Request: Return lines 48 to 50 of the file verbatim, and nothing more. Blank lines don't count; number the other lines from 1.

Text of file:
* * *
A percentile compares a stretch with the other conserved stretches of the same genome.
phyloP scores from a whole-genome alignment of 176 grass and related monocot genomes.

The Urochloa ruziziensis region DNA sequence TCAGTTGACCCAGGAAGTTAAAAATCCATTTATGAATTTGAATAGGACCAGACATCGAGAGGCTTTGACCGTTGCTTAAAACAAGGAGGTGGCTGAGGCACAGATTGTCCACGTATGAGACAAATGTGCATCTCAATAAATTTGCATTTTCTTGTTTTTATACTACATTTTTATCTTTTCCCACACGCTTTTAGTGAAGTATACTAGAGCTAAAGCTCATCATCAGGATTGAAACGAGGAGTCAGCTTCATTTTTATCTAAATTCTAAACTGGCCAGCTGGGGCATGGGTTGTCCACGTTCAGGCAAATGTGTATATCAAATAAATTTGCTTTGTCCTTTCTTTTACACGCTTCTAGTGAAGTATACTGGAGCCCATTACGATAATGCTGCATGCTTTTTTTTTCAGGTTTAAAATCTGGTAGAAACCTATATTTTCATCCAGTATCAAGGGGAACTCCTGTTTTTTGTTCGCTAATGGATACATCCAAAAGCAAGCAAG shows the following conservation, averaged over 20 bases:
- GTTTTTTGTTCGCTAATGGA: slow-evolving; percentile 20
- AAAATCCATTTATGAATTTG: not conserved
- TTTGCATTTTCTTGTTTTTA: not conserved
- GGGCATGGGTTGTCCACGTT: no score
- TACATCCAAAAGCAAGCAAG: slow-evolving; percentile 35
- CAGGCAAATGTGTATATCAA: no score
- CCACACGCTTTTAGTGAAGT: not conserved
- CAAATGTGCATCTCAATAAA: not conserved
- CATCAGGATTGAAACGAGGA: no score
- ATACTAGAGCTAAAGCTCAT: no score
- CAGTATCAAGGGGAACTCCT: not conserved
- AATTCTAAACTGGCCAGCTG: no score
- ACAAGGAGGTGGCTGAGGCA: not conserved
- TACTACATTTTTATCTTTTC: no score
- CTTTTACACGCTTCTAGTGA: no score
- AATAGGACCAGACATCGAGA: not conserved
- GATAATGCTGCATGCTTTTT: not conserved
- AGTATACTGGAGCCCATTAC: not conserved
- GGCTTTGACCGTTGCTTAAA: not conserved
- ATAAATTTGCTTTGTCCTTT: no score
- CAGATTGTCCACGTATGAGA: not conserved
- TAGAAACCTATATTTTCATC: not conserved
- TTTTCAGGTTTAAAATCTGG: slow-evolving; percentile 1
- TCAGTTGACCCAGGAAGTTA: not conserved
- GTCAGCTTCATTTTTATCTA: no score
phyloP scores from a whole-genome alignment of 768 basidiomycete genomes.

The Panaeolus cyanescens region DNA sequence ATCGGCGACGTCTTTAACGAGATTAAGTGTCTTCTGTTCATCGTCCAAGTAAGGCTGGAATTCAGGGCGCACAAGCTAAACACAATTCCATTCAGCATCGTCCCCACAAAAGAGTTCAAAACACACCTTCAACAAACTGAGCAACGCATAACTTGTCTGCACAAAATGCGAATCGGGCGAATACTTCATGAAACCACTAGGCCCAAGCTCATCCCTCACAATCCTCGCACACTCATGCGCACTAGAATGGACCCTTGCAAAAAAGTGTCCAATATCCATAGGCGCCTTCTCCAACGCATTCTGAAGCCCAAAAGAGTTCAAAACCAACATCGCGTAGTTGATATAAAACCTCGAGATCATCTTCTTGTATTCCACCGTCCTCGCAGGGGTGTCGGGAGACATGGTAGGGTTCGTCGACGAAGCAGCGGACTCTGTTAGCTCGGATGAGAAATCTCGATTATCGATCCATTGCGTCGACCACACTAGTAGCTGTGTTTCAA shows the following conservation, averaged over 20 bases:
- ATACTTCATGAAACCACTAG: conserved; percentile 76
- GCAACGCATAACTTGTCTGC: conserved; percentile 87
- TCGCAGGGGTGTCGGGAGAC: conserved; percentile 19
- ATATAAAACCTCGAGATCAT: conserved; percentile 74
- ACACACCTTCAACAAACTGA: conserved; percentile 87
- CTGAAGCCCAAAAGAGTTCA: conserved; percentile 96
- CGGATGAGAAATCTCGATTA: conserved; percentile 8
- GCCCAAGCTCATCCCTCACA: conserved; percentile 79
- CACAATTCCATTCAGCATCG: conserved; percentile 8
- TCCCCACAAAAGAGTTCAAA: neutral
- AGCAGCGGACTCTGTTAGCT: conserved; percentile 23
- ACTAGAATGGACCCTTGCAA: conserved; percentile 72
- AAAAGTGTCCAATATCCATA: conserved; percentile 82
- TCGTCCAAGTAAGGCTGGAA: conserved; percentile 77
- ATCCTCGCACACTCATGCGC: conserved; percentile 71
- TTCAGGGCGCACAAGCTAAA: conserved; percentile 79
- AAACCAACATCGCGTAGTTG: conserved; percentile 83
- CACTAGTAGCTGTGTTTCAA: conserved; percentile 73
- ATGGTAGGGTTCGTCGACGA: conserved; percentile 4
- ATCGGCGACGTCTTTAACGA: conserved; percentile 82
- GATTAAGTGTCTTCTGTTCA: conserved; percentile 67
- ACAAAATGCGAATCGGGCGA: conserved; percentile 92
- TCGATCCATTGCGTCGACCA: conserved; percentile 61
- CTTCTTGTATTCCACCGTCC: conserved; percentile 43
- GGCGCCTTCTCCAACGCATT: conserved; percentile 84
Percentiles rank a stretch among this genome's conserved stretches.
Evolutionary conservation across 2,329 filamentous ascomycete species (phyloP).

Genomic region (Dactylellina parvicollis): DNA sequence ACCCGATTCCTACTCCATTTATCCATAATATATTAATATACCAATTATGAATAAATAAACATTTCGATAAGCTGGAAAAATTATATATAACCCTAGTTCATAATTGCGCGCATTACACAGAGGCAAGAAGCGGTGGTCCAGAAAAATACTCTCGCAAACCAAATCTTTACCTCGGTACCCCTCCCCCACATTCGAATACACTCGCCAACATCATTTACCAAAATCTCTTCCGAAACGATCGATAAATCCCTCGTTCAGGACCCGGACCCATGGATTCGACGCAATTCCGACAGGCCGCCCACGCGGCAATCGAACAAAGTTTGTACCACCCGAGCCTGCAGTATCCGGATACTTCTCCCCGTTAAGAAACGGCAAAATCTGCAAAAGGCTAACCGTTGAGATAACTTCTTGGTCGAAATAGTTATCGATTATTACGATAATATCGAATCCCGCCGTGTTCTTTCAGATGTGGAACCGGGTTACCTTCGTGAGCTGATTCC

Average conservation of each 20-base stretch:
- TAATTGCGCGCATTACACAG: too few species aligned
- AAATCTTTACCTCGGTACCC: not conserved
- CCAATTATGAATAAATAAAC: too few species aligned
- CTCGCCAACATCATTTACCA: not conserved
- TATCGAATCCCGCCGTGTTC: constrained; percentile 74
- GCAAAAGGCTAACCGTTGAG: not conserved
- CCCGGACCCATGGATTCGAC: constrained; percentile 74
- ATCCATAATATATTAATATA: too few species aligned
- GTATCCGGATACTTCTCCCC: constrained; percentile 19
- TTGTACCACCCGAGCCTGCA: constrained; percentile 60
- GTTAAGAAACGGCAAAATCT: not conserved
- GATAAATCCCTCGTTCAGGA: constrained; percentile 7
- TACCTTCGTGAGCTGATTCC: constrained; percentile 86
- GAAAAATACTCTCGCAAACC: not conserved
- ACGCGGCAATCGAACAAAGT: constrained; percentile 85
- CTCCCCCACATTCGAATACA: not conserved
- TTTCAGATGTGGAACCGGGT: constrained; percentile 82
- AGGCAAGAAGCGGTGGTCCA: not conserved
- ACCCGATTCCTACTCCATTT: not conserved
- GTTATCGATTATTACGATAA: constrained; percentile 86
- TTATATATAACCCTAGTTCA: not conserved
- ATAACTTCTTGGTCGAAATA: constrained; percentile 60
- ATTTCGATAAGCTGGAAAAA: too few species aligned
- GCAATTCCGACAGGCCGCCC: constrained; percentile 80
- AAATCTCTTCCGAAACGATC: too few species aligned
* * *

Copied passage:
- CACTAGTAGCTGTGTTTCAA: conserved; percentile 73
- ATGGTAGGGTTCGTCGACGA: conserved; percentile 4
- ATCGGCGACGTCTTTAACGA: conserved; percentile 82